Today I say good-bye to the Sophia Smith Collection at Smith College. For the past week, I’ve relished exploring their collection of records pertaining to Sorosis, a women’s organization established in New York city in March 1868. Sorosis is significant for American Athena because women in Jacksonville organized the supposed second chapter of Sorosis in November of 1868 after reading about the New York organization in the newspaper. So here I am hoping to determine to what extent the two clubs cooperated, or at least communicated. It strikes me as unusual that a club comprised of professional women, journalists, and elite members of society in the nation’s largest city would be so easily translated to a smaller city like Jacksonville. My week with Sorosis was both disappointing and enlightening as I seek answers to these questions.

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Student Essays ca. 1850

Over the course of my teaching career, I’ve graded thousands of student essays on a variety of topics. In general, college students have a style all their own that is rough (typically due to procrastination), but full of promise. While at the Connecticut Historical Society, I took some time to read essays written by two students, Mary Ellen Norton at Mount Holyoke (1850-1853) and Jennie Fessenden at the Hartford Female Seminary, 1849-1857), to understand something about expectations for student work.Continue reading “Student Essays ca. 1850”

Teaching on the Illinois Frontier

Today’s blog post looks at what it was really like to teach in rural Illinois in the 1850s. The JFA was founded as an institution to train teachers, but as of yet, I’ve not put my hands on any direct writings or reminisces of early JFA-educated teachers who clearly described their experiences as students and teachers. As a result, I’m here in Connecticut trying to piece together the bigger picture using other sources.Continue reading “Teaching on the Illinois Frontier”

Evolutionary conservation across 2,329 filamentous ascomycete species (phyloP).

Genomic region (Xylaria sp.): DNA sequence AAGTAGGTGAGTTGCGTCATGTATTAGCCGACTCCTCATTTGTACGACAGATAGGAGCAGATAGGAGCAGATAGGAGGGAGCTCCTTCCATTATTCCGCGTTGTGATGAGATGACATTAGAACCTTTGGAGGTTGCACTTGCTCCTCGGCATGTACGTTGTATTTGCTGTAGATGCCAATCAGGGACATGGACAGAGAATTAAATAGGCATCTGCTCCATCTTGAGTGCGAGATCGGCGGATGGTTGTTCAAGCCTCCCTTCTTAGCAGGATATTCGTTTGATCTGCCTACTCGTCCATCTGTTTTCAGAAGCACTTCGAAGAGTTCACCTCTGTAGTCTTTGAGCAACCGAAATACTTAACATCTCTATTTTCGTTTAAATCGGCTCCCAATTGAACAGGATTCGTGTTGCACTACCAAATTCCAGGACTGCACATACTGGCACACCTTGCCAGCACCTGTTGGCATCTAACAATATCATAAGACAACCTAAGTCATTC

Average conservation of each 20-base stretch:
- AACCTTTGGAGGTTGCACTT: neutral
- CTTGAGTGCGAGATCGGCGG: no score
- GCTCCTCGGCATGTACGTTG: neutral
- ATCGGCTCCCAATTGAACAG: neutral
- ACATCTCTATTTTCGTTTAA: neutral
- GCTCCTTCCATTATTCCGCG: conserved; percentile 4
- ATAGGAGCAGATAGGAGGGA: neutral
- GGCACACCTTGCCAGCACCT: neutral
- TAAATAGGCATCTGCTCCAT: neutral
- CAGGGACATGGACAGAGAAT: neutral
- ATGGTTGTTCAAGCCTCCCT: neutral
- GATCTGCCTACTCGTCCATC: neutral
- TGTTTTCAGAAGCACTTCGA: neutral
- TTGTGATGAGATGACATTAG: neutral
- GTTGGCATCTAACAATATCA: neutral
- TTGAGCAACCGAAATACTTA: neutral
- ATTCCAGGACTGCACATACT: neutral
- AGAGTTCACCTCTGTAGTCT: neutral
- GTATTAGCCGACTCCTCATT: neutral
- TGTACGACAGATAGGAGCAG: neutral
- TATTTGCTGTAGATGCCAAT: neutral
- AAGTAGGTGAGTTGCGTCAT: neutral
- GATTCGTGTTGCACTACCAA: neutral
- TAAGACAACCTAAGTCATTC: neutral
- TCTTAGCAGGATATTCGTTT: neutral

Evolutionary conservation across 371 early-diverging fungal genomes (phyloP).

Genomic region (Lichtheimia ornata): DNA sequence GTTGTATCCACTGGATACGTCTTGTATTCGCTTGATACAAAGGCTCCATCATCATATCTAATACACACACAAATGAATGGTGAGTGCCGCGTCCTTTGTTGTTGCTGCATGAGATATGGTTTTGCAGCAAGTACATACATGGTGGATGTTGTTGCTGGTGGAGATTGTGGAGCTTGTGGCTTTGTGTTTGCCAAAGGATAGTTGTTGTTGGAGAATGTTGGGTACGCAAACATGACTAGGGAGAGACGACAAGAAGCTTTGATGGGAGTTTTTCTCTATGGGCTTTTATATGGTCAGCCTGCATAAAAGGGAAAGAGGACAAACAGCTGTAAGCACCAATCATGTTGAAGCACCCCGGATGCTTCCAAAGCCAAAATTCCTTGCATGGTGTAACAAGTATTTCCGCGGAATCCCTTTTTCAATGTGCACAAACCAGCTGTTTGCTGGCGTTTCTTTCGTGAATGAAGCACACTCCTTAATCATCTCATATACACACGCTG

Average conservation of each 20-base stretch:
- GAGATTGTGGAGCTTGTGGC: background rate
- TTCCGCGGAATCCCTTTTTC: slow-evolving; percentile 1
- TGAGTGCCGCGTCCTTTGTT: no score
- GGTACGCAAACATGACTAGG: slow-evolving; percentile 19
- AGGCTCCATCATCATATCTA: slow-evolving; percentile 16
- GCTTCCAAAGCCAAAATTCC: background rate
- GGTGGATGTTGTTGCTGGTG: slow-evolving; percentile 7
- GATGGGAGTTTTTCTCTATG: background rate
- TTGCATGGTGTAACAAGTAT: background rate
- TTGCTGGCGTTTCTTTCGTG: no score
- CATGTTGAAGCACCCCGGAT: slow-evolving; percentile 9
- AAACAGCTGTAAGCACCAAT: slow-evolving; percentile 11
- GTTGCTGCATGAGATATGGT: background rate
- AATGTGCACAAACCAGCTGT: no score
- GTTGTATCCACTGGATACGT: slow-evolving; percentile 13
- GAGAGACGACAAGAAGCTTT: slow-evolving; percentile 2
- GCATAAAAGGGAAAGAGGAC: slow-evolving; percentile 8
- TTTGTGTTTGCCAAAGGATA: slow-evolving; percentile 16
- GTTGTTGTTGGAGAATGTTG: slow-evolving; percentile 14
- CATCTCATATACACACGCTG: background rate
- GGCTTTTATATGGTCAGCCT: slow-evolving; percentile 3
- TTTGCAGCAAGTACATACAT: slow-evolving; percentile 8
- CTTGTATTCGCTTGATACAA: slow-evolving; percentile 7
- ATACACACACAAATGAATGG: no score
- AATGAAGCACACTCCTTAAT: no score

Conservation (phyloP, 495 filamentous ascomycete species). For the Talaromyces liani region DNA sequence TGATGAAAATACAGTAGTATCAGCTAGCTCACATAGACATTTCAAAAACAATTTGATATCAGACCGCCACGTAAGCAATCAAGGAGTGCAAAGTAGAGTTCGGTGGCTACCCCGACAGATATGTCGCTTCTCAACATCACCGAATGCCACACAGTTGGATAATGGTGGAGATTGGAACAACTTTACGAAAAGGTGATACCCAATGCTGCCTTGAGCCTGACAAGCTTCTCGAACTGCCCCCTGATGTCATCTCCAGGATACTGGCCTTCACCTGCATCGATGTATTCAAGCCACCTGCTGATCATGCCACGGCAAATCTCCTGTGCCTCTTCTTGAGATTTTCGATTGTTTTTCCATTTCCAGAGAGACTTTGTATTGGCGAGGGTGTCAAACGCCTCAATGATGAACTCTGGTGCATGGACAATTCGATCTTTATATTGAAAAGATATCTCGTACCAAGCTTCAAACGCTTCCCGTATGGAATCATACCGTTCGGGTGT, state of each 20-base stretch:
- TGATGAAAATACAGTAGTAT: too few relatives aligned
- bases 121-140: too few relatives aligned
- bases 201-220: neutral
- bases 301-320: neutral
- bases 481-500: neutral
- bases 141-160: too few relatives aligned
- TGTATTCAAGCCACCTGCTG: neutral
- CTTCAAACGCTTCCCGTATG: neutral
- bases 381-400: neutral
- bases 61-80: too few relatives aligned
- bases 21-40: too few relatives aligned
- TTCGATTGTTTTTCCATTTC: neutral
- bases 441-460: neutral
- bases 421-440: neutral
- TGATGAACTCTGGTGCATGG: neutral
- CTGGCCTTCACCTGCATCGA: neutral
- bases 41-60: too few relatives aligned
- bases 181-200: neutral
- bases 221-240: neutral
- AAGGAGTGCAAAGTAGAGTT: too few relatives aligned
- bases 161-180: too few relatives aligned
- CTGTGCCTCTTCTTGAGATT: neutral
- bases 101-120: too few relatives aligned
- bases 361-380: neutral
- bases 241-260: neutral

The Life of the Institution

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Range 2 of the Barnard Collection. Patrons are not typically allowed in the stacks, but Curator Rick Ring very graciously gave me tour.

One stipulation of the New England Regional Fellowship Consortium fellowship is that I become involved in the life of the institutions I visit. On Monday, I spent the day at the Watkinson Library at Trinity College in Hartford. The Watkinson boasts an incredible collection of rare books, including the library of education reformer Henry Barnard. The Barnard collection alone consists of approximately 7,000 volumes related to education from about 1800 until 1880, and I’m there to see the text books adopted by the Jacksonville Female Academy. Thanks to Christian, the amazing student research assistant, I have a list of those books drawn from a sampling of catalogs over various decades.Continue reading “The Life of the Institution”

They Treat Me As a Sister: New England, Day 2

Today I blog live from the Connecticut Historical Society where I am combing through the records of MS 4823 – The National Popular Education Board. During the 1840s and 1850s, this organization based in Hartford, CT trained New England women as teachers and then sent them west to work in small towns. Thanks to the generosity of the New England Regional Fellowship Consortium, I get to make the opposite trek and spend the next eight weeks learning about the history of Jacksonville by traveling through the region where many of the town’s early leaders originated: Connecticut, Massachusetts, Vermont, and later, New Hampshire.Continue reading “They Treat Me As a Sister: New England, Day 2”